“One thing we noticed was our gaps in housing have been in the higher-end houses,” he said. “We have been addressing that through the Hidden Vistas Development this year. This particular grant program will fund moderate-income housing. There are some eligibility requirements for people to be able to qualify for this house. It’s a great program, and we will be able to help clean up the dilapidated houses in some of our neighborhoods.”

Jamie Sauder, a realtor with Coldwell Banker Emporia Real Estate, said infill developments, as well as other local programs, were good ways to improve neighborhood infrastructure, but it still does not keep up with local demand.

“The challenge is, we can’t get ahead of the problem by building one or two or three houses at a time,” he said. “We have to make bold strides even when the market may not call for it. According to [National Association of Realtors] reports, we can’t build enough new houses to alleviate the problem. We need ‘out of the box’ concepts that create more densely-packed housing areas where infrastructure is in place. Redeveloping areas where there is blight is one way, but it would have to be done in a way that is attractive to older homeowners who have lived in their houses for a log time, but are maybe looking to size down.”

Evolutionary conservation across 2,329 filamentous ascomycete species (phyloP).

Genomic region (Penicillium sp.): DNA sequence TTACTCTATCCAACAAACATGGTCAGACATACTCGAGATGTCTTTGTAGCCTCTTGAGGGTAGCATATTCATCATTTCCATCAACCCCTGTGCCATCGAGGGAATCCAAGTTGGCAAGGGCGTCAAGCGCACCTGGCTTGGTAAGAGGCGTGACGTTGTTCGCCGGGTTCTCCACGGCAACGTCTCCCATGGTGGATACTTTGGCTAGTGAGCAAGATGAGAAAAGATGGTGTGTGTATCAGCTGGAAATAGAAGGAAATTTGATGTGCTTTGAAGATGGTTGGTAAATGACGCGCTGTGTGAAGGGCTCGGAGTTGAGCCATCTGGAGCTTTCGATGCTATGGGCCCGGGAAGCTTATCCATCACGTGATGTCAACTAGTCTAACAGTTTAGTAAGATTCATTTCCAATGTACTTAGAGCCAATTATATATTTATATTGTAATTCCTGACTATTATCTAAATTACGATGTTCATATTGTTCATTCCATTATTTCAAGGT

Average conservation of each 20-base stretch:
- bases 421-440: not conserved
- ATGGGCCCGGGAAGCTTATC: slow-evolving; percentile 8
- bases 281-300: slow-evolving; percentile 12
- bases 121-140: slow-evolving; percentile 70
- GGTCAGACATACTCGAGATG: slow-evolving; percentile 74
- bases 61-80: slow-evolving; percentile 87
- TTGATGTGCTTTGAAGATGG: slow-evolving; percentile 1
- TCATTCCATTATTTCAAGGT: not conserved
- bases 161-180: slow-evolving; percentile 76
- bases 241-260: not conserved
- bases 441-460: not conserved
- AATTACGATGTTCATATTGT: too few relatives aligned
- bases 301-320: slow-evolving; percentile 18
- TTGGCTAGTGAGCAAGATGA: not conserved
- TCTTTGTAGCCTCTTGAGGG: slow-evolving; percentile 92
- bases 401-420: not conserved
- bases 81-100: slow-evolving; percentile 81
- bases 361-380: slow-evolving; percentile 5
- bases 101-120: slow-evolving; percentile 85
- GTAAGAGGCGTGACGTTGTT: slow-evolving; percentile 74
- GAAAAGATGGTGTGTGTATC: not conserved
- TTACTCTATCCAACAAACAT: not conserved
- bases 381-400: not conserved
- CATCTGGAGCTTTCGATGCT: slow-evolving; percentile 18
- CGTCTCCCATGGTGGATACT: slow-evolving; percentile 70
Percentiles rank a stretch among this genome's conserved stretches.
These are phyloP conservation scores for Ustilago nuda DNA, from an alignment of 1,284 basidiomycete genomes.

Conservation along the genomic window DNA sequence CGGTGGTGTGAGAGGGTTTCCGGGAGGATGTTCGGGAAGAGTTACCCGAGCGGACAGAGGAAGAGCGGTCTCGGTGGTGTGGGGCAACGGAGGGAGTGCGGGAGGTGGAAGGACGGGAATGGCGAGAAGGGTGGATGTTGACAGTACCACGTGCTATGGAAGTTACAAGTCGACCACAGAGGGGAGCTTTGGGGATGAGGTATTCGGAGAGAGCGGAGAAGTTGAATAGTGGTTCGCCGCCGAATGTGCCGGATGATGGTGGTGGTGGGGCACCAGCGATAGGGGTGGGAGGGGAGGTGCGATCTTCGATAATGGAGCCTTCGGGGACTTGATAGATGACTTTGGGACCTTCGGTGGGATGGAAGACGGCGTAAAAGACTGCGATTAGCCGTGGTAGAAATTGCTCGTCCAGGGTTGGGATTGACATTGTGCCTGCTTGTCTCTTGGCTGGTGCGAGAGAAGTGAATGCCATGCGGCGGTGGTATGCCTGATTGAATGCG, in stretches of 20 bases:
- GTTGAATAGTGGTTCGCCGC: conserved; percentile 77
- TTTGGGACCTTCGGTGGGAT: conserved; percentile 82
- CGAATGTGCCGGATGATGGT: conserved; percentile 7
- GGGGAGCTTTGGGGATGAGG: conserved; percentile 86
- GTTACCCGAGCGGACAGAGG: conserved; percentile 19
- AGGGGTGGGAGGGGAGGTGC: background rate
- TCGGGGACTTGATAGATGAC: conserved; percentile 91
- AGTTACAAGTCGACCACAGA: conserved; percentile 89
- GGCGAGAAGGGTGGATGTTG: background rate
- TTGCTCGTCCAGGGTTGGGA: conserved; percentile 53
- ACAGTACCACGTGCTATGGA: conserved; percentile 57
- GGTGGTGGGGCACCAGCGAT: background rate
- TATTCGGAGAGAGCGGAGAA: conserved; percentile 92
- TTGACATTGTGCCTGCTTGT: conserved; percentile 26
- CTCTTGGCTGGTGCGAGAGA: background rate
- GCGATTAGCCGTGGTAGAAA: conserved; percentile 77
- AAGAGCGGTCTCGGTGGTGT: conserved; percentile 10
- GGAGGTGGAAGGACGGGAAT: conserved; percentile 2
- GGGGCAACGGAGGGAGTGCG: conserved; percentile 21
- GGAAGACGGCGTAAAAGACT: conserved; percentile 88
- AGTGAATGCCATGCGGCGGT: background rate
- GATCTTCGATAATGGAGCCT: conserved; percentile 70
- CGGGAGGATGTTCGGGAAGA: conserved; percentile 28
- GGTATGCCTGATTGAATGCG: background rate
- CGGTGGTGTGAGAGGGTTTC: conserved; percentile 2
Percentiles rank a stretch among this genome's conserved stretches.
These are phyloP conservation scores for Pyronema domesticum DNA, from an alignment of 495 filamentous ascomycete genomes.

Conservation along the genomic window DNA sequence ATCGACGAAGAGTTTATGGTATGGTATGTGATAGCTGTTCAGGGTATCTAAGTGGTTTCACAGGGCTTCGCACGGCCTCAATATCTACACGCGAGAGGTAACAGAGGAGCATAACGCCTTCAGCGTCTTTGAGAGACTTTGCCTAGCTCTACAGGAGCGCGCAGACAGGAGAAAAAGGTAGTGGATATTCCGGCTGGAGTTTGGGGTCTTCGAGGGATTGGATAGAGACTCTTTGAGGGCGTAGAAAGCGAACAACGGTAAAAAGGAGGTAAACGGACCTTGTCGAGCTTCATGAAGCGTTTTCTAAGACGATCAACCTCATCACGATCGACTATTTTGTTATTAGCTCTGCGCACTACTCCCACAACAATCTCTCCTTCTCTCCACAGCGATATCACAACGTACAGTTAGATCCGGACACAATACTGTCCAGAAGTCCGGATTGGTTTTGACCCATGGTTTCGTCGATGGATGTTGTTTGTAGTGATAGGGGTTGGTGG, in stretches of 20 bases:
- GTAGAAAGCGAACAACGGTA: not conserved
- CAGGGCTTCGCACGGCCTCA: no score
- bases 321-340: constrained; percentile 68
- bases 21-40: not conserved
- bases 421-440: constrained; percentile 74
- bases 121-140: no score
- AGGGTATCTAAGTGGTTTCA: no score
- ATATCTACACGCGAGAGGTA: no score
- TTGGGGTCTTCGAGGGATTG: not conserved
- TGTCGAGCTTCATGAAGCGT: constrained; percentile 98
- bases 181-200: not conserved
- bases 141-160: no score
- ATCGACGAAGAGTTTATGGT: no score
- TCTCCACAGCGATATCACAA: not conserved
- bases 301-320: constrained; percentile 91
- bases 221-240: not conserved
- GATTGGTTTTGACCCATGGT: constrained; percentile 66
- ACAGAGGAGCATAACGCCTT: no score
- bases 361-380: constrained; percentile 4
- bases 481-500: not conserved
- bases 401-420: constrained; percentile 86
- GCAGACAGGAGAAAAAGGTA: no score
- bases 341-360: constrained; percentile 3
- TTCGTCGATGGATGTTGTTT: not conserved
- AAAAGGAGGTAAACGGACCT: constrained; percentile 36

Sauder said infill developments have the potential to create a “domino effect” by encouraging improvements in neighborhoods and creating more inventory. Still, “greenfield developments” — or the development of land not previously used for residential, commercial or industrial purposes — are still needed.

“Our new comprehensive plan is based on the notion of place-making, and is designed to grow our community without expanding the footprint,” Sauder said. “This is done so in an effort to keep property taxes down, as more infrastructure leads to more maintenance. If that infrastructure is added and our population doesn’t increase, then we are increasing our tax burden. ... We have to have proper planning, so that what we do add to the community is sustainable.”